It seems that on Facebook, happiness isn’t really a warm gun, but it can be found through a friend you add. My own tendency is to pretty much say yes to anybody on Facebook. The other day, Anne Rice, whom I do not know and whose books I have stopped reading, asked me to be your Facebook friend. Now if Anne were a real friend, we’d hang out and have mojitos during happy hour. She’d tell me her latest troubles over the phone. I’d offer a shoulder to cry on. We’d have a number of exciting adventures with other friends. But since this was Facebook, this typical friendship was probably not going to happen. Nevertheless, I figured, why not? Maybe Anne’s lonely. Maybe if she’s Facebook friends with me, this will make her happier. Then again, maybe “happiness” is being confused with an opportunistic marketing move. Is it really Anne Rice at the other end or some young and savvy publicist who wants to use the latest technology to get hip with the kids? I am sometimes suspicious of authors who add me as Facebook friends only a few months before one of their books is published. There have been a few instances in which I’ve run into an author in person, an author who added me as a Facebook friend and who initiated the step, but who did not recognize me. Presumably, their gesture for friendship was somewhat phony or motivated by something else. But since adding a Facebook friend hurts nobody, why not add them? It’s the virtual equivalent of cheering up a stranger in the elevator!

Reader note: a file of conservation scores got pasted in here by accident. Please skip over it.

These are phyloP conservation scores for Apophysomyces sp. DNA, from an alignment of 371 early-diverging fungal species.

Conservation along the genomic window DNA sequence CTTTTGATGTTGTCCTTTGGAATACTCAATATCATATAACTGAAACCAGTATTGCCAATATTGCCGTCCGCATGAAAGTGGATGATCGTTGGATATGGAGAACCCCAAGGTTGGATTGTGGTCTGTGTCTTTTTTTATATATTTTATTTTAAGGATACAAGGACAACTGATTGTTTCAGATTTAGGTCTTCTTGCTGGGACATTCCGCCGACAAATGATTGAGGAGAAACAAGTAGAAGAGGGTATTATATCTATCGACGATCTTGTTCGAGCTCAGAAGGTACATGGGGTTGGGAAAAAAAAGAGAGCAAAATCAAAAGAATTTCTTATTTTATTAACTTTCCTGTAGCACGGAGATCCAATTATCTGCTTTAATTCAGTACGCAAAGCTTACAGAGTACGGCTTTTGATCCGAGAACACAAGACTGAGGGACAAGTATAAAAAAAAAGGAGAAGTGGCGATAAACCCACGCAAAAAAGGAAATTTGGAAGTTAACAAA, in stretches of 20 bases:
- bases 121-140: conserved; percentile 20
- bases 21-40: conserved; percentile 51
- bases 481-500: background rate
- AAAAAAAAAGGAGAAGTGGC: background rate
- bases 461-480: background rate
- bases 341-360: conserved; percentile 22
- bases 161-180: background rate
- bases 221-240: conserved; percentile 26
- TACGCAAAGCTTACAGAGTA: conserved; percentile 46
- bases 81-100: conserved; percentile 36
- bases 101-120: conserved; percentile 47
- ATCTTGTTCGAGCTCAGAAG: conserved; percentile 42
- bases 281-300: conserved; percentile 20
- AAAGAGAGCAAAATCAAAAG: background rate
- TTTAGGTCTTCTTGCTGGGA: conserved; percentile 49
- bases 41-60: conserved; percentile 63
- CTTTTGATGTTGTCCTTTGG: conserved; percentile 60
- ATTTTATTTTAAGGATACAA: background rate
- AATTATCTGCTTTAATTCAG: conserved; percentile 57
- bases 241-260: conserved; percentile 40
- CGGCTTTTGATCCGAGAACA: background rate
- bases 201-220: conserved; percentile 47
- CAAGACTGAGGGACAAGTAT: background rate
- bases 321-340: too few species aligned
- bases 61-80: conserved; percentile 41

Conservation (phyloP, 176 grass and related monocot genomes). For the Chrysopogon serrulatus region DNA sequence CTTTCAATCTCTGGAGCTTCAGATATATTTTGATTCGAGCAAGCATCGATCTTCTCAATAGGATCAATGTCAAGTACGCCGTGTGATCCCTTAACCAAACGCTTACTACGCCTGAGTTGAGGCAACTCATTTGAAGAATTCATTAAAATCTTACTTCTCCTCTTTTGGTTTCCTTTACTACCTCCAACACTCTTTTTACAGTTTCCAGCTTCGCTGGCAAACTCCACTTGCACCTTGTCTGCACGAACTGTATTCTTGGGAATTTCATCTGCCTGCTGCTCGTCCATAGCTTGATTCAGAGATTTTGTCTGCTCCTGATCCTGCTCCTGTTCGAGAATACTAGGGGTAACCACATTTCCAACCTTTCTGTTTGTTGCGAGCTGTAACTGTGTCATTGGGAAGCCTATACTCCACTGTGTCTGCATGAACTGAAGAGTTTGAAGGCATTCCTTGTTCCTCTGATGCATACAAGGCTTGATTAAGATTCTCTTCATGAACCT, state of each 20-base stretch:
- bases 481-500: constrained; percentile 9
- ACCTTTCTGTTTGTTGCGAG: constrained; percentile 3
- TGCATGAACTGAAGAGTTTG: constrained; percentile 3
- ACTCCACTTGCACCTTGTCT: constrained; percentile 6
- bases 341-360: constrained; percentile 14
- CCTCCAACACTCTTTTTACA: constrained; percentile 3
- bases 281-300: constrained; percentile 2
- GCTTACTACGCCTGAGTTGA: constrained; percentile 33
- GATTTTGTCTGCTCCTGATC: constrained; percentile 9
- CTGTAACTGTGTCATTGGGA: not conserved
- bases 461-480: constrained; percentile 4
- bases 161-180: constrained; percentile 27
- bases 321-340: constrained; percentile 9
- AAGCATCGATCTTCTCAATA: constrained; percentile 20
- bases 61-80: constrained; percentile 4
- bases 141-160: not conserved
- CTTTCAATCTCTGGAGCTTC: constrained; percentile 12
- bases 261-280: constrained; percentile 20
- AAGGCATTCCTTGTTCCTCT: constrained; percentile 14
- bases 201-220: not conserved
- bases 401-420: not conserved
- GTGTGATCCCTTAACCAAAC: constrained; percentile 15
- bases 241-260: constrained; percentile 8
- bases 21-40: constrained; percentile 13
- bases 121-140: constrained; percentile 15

If you’re a struggling freelancer who doesn’t have a Y chromosome, consider donating eggs to make ends meet. (We men get a mere $100 to donate sperm. You know, it’s very humbling to know that your mojo has as much value as a pretty decent Strand haul.)